The monument, which lies in four separate areas of protection, includes a World War II Heavy Anti-aircraft (HAA) gunsite, and its domestic camp, situated about 1km north of Upchurch village south of the River Medway. The gunsite, known as TS3 (Thames South 3), formed part of a chain of batteries positioned to defend the industrial and military targets in the Lower Thames and Medway areas from high flying strategic bombers approaching from the south and east. The gunsite was equipped with Gun Laying Radar and sources indicate that it was established by February 1940 and was armed with four 3.7 inch (mobile) Anti-aircraft (AA) guns by 1942. Measures taken in 1944 to combat the German V1 flying bomb included the rapid deployment of AA weapons across the south east and east of England. The battery at Wetham Green was located within the deployment zone around the fringes of the Thames Estuary, an area known as the Diver Box created for the eastern defence of London. At this time the battery came under the operational control of 28 AA Brigade, and was enlarged to accommodate two additional HAA guns. In January 1946 the battery was selected to form part of the reduced, post-war layout known as the Nucleus Force, with its guns held in readiness off-site. The earlier installation consists of an ENE-facing semicircular arrangement of four octagonal gunpits (three of which survive) of concrete block construction, and a central command post for the 3.7 inch guns. The command post was partly infilled after the war, and will survive in buried form. The steel pivot for the range finder equipment remains exposed at the front of the structure. Each emplacement consisted of a central gun, anchored by a steel holdfast, surrounded by six ammunition lockers and protected by an outer, externally embanked concrete blast wall. The surviving emplacements retain some of their original features, including the steel holdfasts and the small generator sheds which flank the entrance to each gunpit. These emplacements and the later guns were served by a five-bay magazine located about 50m north of the 3.7 inch gun positions. This is a single storey, semi-sunken concrete structure set within a concrete walled enclosure. The flat-roofed structure is entered from an open corridor on its eastern side, which is reached from ground level by a slope at each end. The magazine retains many of its original fittings and features, including the heavy steel door and the wooden covers to the ventilation shafts. Also in this area of the site is a large square single storey concrete engine room, built onto the southern wall of the magazine enclosure. Its ventilation holes survive, set high in the wall beneath a modern timber roof. A radar set, which appears to conform to the 1943 design known as `DFW 55497', lies about 100m south west of the engine room. It was raised on a low concrete platform with a gentle ramp on one side. Its associated Ground Laying mat (a large horizontal and octagonal wire mesh, which enhanced the performance of the radar by eliminating interference) has been removed. The battery is reached from the main gate on Poot Lane, via a concrete service road, which loops around the central command post with offshoots leading to each of the gun positions. Two later gunpits, constructed to accommodate the additional ordnance deployed during the Diver campaign, are located to the south west of the earlier emplacements, and are also reached from the service road. These almost square installations are of concrete block construction and were originally embanked externally. Since the war, one of the emplacements have been roofed and its floor has been resurfaced, although the holdfast within the other emplacement survives. The domestic site is situated about 50m south east of the gun emplacements, and is reached via a branch road from the main access track. It consists of a linear arrangement of accommodation huts and associated structures, the majority of which are red brick, modular buildings with pitched corrugated asbestos roofs, although there are also several Curved Asbestos huts. These structures survive well and retain many of their original features and fittings, including the remains of the stage lighting at one end of the NAAFI building. Additional buildings associated with the post-war use of the site within the Nucleus Force are located on the northern side of the access track from Poot Lane. These include a motor transport shed and two Curved Asbestos huts which have since been re-roofed in corrugated iron. The following items are excluded from the scheduling: the modern stabling and barns constructed within and against the southern edge of the engine room; all modern surfaces, fences, gates and structures; materials used to seal the doors and/or windows of some of the surviving buildings; all modern materials and equipment stored within and around the emplacements, camp buildings and other structures. However, the ground beneath all these features is included.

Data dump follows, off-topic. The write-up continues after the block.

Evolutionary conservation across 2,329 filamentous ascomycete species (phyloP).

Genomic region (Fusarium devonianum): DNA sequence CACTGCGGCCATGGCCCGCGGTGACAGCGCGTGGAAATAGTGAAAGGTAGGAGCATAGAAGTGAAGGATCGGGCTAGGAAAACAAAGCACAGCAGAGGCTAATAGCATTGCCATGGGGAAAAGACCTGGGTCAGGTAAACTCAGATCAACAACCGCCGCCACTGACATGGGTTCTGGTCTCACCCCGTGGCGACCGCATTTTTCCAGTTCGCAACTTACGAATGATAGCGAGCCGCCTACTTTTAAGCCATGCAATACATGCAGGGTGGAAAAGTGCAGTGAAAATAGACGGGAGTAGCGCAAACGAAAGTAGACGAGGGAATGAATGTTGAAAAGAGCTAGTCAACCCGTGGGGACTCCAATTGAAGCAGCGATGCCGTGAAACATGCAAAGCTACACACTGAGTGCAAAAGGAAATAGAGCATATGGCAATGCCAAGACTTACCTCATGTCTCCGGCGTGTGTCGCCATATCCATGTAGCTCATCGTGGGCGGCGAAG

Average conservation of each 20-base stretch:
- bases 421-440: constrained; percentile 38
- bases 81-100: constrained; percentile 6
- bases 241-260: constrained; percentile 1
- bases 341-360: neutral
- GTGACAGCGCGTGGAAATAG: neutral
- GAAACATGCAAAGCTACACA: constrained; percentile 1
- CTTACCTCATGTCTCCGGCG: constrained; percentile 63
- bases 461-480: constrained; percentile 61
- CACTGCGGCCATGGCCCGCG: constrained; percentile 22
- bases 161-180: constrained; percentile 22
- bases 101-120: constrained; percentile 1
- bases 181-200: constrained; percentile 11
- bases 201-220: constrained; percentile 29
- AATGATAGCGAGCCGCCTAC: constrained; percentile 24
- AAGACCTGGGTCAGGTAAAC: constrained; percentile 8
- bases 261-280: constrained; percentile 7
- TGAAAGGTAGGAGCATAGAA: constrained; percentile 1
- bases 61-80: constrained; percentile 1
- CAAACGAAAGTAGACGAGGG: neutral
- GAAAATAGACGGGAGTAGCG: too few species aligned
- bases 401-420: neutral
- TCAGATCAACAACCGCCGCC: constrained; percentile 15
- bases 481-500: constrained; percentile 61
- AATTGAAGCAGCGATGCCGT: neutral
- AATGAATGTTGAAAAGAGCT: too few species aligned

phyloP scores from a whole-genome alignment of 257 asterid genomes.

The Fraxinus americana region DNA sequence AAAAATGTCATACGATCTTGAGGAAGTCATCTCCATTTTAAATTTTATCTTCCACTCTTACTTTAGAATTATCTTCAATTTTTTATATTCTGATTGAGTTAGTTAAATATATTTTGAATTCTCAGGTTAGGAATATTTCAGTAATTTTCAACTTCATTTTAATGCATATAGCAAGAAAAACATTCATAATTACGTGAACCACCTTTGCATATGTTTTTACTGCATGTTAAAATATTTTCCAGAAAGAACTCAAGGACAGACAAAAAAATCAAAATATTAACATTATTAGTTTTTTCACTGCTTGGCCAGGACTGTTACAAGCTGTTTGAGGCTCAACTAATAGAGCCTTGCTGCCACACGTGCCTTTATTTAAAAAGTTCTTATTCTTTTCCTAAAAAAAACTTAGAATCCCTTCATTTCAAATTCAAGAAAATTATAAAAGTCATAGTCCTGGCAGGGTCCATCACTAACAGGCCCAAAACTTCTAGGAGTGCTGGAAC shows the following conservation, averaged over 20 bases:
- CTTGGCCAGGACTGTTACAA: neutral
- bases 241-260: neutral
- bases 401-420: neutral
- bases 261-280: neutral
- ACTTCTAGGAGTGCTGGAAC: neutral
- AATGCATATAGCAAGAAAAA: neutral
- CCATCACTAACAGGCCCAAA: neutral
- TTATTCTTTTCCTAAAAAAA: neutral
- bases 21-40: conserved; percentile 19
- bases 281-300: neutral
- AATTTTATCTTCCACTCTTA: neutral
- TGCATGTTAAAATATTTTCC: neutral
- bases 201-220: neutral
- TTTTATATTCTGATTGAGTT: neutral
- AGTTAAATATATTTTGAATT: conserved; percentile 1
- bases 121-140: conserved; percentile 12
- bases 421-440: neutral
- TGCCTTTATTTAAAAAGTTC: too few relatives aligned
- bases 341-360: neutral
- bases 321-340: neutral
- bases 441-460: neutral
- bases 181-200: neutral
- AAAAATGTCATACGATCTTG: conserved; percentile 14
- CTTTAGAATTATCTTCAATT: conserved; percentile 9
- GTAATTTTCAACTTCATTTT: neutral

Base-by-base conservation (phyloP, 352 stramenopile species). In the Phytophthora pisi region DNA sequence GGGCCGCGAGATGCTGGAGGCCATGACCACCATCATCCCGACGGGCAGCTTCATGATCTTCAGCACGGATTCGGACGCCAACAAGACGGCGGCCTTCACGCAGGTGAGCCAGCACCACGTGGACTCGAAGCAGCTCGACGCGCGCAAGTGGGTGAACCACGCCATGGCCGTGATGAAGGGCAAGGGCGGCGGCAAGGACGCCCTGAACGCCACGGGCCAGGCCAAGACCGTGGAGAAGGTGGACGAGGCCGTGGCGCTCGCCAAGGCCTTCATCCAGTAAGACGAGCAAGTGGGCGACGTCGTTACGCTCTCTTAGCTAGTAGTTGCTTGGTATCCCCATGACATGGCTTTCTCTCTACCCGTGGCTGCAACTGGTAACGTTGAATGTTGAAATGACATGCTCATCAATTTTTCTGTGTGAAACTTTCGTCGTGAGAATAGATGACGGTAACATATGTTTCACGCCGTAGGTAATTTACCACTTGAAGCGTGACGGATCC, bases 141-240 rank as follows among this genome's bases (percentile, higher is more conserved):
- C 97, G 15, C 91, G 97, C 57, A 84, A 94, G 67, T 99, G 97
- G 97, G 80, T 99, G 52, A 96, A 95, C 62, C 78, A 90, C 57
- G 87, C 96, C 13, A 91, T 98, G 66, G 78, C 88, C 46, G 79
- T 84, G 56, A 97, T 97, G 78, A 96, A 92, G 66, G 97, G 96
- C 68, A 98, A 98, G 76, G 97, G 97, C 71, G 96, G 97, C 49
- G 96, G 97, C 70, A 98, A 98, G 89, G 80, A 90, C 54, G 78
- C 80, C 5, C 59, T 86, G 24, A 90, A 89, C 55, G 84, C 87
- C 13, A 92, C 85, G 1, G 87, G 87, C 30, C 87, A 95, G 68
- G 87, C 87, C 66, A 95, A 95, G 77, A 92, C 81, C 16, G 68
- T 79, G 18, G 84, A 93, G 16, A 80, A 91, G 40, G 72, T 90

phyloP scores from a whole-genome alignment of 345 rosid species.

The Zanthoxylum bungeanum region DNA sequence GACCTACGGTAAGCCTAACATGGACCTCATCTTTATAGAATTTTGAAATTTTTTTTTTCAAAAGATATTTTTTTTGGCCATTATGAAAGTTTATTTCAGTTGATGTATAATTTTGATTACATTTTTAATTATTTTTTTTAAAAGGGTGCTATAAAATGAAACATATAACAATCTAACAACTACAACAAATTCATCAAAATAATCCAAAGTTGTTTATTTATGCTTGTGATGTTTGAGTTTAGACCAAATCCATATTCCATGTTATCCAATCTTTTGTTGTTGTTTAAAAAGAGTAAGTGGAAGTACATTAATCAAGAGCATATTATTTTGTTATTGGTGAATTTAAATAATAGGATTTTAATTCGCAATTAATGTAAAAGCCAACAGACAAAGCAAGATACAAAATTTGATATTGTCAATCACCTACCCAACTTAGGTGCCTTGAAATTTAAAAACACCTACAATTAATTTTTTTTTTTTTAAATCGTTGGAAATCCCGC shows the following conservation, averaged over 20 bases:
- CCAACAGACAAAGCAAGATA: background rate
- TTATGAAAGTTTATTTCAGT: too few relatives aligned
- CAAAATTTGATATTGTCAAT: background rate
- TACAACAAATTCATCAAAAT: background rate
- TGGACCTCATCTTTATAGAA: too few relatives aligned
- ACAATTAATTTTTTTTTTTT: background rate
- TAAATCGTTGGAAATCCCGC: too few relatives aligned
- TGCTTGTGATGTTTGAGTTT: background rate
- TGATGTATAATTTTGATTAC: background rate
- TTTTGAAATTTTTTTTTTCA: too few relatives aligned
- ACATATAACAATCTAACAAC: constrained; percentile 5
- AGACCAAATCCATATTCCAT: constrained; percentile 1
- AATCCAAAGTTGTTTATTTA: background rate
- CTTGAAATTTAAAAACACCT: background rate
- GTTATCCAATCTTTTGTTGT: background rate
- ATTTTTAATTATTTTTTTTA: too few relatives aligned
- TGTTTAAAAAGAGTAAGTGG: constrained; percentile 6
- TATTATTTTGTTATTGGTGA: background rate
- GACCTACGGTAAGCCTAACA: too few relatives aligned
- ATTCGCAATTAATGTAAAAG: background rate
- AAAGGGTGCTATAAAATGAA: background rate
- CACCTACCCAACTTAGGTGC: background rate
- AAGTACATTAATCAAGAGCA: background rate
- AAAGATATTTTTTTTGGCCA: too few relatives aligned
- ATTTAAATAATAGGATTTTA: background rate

MAP EXTRACT The site of the monument is shown on the attached map extract.

Selected Sources

Books and journals
Dobinson, C S, Twentieth Century Fortifications in England: Anti-aircraft artillery, 1914-46, (1996)
Ordnance Survey, OS/78149; 385, (1978)
RAF, 106G/uk/1444; 4208, (1946)
RAF, 58/1779; F22/0192, (1955)

National Grid Reference: TQ 84447 68407, TQ 84503 68365, TQ 84515 68452, TQ 84618 68304


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This copy shows the entry on 26-Sep-2018 at 07:28:05.

End of official listing